Saturday Morning Sales

Kevin Latchford


Control Your Sales Process - February 9, 2019

Who is in control of your sales process? Is it you or your prospect? Why does it matter so long as you get the close?


The answer to the last question is the most important and drives the answers to the other two. Absolutely, it matters who is in control even if you get the close, because it will set the stage for all remaining deals to come. And, if the prospect or customer is in control, well then you are not and that is a big problem.


Who chooses the delivery dates for your products or services? Who sets the price? Who chooses the payment terms? I must implore you to remain in control of your sales process. Certainly, there are negotiating factors that come into play, such as discounts on shorter payment terms, but those discounts must be offered by you and not just given to the prospect or customer upon request. 10NET30 may not be a setting in your accounting system, so how will you account for this discount if you cave and give it to the customer? What if the prospect is putting a lot of pressure on you to start the project next week and you say yes? Doesn’t do you any good if your project team is already booked out for the next two weeks. You gave in and said yes to a request that you had no control over and now you must either convince your team to make an accommodation in their schedule or you need to ask the customer for forgiveness in that you cannot actually start their project for two weeks.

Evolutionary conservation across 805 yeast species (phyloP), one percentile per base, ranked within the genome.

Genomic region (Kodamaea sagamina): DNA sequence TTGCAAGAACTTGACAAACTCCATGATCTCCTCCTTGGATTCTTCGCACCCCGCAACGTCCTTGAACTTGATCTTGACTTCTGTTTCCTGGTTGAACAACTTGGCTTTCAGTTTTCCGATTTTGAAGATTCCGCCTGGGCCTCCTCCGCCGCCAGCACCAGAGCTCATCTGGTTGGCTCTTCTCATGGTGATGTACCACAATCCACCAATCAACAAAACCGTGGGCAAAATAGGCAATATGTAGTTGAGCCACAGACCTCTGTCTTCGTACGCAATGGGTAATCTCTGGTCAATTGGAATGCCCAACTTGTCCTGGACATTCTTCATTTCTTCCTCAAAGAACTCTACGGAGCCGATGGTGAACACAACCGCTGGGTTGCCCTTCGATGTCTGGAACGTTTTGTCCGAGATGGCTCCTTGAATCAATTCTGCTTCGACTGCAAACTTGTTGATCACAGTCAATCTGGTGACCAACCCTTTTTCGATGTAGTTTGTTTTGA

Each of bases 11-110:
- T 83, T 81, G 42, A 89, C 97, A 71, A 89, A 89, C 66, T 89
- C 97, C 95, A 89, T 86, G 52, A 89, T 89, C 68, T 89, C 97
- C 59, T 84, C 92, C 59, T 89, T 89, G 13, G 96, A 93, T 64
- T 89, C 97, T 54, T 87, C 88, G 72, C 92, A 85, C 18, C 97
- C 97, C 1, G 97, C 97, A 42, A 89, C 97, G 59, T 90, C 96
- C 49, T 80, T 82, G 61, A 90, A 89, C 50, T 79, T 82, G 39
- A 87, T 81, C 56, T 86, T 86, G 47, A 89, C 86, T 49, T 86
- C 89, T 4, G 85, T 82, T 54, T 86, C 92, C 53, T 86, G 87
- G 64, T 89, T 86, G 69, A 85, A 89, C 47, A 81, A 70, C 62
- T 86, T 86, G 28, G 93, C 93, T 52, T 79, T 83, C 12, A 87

Being in control of your sales process does not mean you need to be hard-nosed throughout the entire engagement. Nor does it give you license to be a cocky jerk with a “my way or no way” attitude. Being in control simply means being transparent. Your price is your price. Your terms are your terms. You can start their project as soon as your team has availability in their calendar. Your customer will buy from you if they believe you are the best fit and will appreciate the honesty and transparency of your sales process.


Being in control also means that you are in control from day one. There is no reason to work through the sales process in shadows up until the closing process only then to become transparent with your prospect or customer. In other words, be as open, honest, and transparent on the first day or the sales process as you would be asking for the signature or PO#.

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